Michael Giacchino: A Live Conversation with Music

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Saturday, December 17, 2011

Michael Giacchino has proven himself a gifted and adaptable composer of music for films, television and video games. He won an Academy Award for giving the animated film “Up” its musical heart and soul. His eerie compositions helped bring to life the mysterious world of one most critically-acclaimed TV programs of all-time, LOST. He’s brought imagination and originality to big budget Hollywood flicks such as Star Trek and Disney’s forthcoming John Carter.

Ever wonder how he works across so many genres and artforms? Well, ask him!

In advance of the upcoming opening of Giacchino’s latest venture, Mission Impossible: Ghost Protocol (December 21st), the highly-sought-after composer will join David Garland live in studio for a special edition of Movies on the Radio on Saturday, Dec. 17 at 9 pm ET. 

He will share some music—including the premiere of some of "John Carter of Mars"--and answer your questions! Submit them below...

Comments [49]


is the audio interview still available anywhere? :S

Oct. 01 2012 09:35 AM
Dick Clark from New Windsor, New York

.......I'm sure I'm not the only one to suggest.........

..............Do another show.............

..............Has co-hosting crossed anyone's mind?.....

..............There's a good mix here...................

Jan. 18 2012 11:03 AM
Peter Daley from Daegu, South Korea

Loved the program and the sneak peaks at Michael's new score.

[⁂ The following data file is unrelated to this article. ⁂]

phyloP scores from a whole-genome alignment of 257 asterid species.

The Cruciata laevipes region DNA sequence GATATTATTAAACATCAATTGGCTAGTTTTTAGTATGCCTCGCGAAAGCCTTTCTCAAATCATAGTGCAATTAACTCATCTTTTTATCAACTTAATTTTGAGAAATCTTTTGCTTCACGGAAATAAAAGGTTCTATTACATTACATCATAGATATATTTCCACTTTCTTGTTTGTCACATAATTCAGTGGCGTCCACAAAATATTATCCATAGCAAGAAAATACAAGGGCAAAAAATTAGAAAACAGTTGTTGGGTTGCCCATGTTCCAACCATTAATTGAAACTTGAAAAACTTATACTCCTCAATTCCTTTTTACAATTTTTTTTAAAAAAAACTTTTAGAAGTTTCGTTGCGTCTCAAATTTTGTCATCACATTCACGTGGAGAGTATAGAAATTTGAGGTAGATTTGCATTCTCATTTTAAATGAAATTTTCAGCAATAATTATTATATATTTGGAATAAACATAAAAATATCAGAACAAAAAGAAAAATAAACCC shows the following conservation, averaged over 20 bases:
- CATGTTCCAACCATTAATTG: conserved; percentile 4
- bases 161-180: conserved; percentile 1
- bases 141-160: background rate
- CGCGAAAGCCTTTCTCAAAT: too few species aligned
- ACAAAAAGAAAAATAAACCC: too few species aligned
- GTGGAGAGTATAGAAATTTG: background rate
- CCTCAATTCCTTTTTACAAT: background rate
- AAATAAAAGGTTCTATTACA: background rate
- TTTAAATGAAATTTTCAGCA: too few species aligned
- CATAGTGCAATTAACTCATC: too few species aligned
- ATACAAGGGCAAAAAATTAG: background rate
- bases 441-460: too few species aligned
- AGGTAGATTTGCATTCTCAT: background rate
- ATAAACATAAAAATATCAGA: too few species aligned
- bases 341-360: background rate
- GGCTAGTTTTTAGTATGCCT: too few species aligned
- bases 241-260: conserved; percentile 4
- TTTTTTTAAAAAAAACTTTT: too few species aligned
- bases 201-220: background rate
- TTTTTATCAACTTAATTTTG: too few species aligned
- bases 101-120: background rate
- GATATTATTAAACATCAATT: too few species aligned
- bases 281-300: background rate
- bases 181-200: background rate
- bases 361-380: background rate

Oh and my question was asked, but I didn't mean "was there any music from Lost in sheet form" I meant will there be any more. The sheet music published by Disney only only goes up to season 3. So If it's not too late, I was wondering if there are any plans to publish music from series 4 - 6.
Thanks anyway^^

Dec. 23 2011 07:18 PM

As one who usually leaves the "Stage and Screen" digital music channel on in the background, I really enjoyed this program.

The way you weave the use of choirs into your scores is amazing - it's not something one usually hears in more recent movie scoring.

My question though is: do you have a particular instrument that you enjoy scoring for?

Dec. 22 2011 03:04 PM
pascalahad from Andrésy, France

Well, probably way too late for my comment to be read, but still... I discovered Michael Giacchino's work through The Lost World and Secret Weapons of Normandy soundtracks. I had a hard time compute that these were for video games and not movies!
A fan since. I must admit I was wary of the John Carter movie since today (too different from my mind images while reading the book, which I love), but the magnificent score gives me tremendous hope.
I wonder if Michael had read the book. More generally, I wonder if his inspiration comes from visuals only, or can it come from the written word too.
Keep on the awesome work!!

Dec. 21 2011 01:20 PM

The John Carter almost seems to have bits and pieces of influence from Lawrence of Arabia. I know Andrew Stanton's a BIG David Lean fan.

Dec. 21 2011 10:25 AM
Chris from Houston, TX

Hello Michael. I'm listening to the show as I type this, and I'm resonating with so many things that you're saying, especially describing your love of films and SFX, and that transitioning to a love of film scores.

How did you make the initial connections that led to you getting to work full time as a film composer?

I've had the privilege of creating the scores for some online games, and have two more lined up for early next year, but it's nowhere near a full time job yet. I hope to be able to turn this into a career, and would love to know the process you went through yourself.

Keep up the great work!

Dec. 18 2011 11:21 PM
Rob Gallop from UK


I am a Giacchino fan in the UK and thanks so much for this fantastic interview.